With the election over, Republicans are arguing about whether they should address Democrats via compromise, or confrontation. Both have their places, but I have a different suggestion.
With the deficit and the debt ballooning, with the economy remaining in the tank, and with tough choices on the horizon, what Americans need more than anything is clarity about what those choices involve, about who is making them, and about who is avoiding them.
Sometimes clarity will mean confrontation.
Republicans need to live up to their promise of an Obamacare repeal. Democrats will then be forced to join them, or vote against repeal. That will produce clarity on who stands for what, in time for the next elections.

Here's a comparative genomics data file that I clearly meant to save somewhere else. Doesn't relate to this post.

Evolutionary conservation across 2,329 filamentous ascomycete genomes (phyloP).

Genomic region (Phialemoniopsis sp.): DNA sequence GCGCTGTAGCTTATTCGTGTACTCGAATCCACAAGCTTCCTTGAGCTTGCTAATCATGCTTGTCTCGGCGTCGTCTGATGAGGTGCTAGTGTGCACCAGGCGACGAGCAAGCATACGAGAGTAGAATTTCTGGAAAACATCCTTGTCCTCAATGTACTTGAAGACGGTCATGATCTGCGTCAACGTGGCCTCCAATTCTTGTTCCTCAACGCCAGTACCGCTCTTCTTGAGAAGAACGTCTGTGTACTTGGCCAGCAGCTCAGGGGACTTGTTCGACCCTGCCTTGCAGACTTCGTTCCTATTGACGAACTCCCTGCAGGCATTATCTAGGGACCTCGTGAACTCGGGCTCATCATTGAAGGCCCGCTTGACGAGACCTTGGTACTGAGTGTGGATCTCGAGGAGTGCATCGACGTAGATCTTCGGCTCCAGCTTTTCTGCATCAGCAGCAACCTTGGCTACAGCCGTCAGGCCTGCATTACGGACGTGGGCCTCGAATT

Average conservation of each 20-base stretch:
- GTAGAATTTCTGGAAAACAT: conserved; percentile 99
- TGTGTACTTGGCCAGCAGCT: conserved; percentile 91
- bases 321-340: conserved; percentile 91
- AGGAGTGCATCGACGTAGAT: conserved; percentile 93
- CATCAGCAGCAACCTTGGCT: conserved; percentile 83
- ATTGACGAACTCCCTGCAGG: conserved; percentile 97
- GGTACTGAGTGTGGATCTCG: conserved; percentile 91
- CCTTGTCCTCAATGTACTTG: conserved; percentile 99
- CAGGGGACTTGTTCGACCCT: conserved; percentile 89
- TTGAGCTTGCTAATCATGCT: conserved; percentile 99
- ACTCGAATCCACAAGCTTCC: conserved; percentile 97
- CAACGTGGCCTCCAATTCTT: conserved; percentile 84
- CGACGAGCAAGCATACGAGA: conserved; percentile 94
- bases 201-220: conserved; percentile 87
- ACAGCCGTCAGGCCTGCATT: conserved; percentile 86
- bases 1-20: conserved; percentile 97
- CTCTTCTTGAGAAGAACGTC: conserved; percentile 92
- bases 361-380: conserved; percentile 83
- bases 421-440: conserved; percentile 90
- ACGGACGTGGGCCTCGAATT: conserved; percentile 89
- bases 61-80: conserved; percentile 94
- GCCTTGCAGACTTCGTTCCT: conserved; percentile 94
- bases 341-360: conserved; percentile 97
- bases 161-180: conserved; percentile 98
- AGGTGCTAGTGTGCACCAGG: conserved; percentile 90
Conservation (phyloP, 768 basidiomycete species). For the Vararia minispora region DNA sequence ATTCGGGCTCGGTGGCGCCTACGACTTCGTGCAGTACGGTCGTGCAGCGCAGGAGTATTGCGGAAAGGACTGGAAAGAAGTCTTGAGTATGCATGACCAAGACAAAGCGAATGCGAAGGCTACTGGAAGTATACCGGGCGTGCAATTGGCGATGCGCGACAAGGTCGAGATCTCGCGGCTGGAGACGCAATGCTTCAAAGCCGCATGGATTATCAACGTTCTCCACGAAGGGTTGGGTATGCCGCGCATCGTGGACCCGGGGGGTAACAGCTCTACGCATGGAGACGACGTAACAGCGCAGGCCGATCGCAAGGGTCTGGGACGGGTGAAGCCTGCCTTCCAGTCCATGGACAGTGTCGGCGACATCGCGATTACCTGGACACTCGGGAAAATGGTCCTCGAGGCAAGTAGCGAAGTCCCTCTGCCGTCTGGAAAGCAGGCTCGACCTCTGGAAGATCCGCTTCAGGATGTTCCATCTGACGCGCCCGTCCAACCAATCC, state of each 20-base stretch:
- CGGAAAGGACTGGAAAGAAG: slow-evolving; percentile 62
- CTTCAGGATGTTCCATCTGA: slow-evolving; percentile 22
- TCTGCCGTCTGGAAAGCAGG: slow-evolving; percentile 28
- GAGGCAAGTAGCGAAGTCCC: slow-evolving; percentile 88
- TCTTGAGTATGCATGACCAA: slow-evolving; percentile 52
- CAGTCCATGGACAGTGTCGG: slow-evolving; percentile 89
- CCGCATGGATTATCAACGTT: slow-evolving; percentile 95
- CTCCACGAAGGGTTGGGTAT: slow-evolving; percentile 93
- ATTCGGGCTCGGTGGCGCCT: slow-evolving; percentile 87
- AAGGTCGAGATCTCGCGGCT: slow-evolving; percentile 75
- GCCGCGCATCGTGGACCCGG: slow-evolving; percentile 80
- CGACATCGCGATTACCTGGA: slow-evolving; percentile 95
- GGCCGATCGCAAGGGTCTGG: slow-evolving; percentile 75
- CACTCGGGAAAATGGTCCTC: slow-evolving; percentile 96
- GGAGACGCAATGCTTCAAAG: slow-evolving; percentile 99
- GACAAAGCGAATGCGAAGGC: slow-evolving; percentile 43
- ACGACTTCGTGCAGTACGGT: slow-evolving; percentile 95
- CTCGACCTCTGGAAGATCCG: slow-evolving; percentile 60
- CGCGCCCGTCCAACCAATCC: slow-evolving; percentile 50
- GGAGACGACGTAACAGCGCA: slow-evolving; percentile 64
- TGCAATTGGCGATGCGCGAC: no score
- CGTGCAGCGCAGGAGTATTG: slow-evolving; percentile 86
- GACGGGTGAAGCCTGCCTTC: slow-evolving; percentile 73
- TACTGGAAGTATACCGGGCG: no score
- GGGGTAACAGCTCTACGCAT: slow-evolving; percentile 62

If it passes Congress, Obama will be forced to veto or acquiesce. That will produce clarity, too.
Likewise on topics like taxes, the debt limit and other pressing issues. Often when Washington insiders talk “compromise,” they really mean engineering a situation where nobody really has to take a position, or responsibility. In those circumstances, clarity is better served by forcing positions into the open, even if doing so involves confrontation.
Sometimes, of course, compromises can bring clarity — when it’s clear what’s being given up, and what’s gained in exchange. Generally speaking, though, the Washington approach is to pretend that there’s a free lunch, rather than to acknowledge the trade-offs.
This must change. Voters deserve to know the truth, and a compromise that won’t work if voters know the truth isn’t really a compromise at all, but a con.
As Glenn would say, read it all!
UPDATE: Ed Morrissey has more thoughts